Hundreds turned out in Discovery Bay Monday night for an emotional vigil to a 12-year-old middle school student killed that morning while he was riding his bike to school.
At the memorial at Timber Point Elementary School, friends and teachers described Burgess Hu as having a brilliant smile that matched his brilliant mind.
“He had such an amazing light. First thing all of us said was he would be that student to go on and cure cancer,” said Erika Parlog, Hu's 4th and 5th grade teacher.
Hu, a Discovery Bay resident, was riding his bike when he was fatally struck at 7:48 a.m. at Byron Highway and Hoffman Lane, CHP Sgt. Diana McDermott said.
According to CHP, a mother had dropped off several children at Excelsior Middle School – where Hu was enrolled -- and was pulling away when she heard a bump under her black GMC Yukon.
Thinking she may have struck a ball, the woman got out of her car and found Hu trapped under her vehicle.
Friends of Hu at Monday night’s vigil told KTVU that the 7th grader was a Boy Scout who rode his bike to school every day and the fact that he was killed doing what he did every morning was difficult to accept.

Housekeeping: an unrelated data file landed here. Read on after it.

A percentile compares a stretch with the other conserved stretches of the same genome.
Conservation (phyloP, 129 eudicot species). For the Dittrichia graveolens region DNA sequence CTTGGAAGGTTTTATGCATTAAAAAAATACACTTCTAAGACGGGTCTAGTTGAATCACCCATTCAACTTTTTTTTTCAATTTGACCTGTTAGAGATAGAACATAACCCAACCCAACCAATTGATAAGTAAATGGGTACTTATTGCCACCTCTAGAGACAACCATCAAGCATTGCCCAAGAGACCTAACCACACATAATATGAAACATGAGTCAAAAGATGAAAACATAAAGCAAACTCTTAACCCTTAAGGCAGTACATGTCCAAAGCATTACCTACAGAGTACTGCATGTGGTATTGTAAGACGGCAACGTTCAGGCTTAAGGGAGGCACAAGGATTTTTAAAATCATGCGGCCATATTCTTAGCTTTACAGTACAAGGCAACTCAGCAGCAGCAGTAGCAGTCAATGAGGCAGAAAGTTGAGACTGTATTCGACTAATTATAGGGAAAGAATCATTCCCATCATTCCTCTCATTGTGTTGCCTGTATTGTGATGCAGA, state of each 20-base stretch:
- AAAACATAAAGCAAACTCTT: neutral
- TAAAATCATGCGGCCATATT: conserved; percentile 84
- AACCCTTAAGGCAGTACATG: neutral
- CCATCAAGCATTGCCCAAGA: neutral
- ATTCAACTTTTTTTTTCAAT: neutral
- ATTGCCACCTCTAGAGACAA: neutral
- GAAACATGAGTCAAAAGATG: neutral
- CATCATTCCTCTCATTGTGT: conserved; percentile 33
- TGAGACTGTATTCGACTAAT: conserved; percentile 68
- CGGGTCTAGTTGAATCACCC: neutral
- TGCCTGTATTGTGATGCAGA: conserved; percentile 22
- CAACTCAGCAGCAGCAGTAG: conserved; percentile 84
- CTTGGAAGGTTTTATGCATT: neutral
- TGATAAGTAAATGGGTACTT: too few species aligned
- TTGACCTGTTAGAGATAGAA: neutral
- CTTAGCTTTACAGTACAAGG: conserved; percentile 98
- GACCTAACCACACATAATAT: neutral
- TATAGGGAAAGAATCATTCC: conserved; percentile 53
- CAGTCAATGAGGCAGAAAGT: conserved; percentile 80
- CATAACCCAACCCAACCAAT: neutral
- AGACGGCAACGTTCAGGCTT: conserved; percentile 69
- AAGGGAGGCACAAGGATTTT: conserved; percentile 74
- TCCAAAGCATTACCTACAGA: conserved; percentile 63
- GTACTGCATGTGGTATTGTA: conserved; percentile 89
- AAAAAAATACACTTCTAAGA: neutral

“It was really shocking to hear he's gone. It was shocking to all of us,” said one student who wished not to be identified.
One friend, Jesse Souza, told KTVU that Burgess was always there to help when he struggled with school
“If you needed help with anything. If anybody needed help with anything, he'd be the one to be there for you,” said Souza.
Some community members offered forgiveness to the mother who drove the vehicle that killed Hu after dropping off her own children at school, telling the vigil’s crowd “Give them a hug. Tell them you know it's an accident and they're completely forgiven.”
“It's very difficult. We live in a very small town. We're all very close,” said Andrea Doig, a parent.
To help the community heal, parents told KTVU that there would be another vigil Tuesday night.
“Asmuch as we'll love Burgess, we also have to worry about the families who are left behind and the students who are left behind who loved him as much as we did,” said Parlog.
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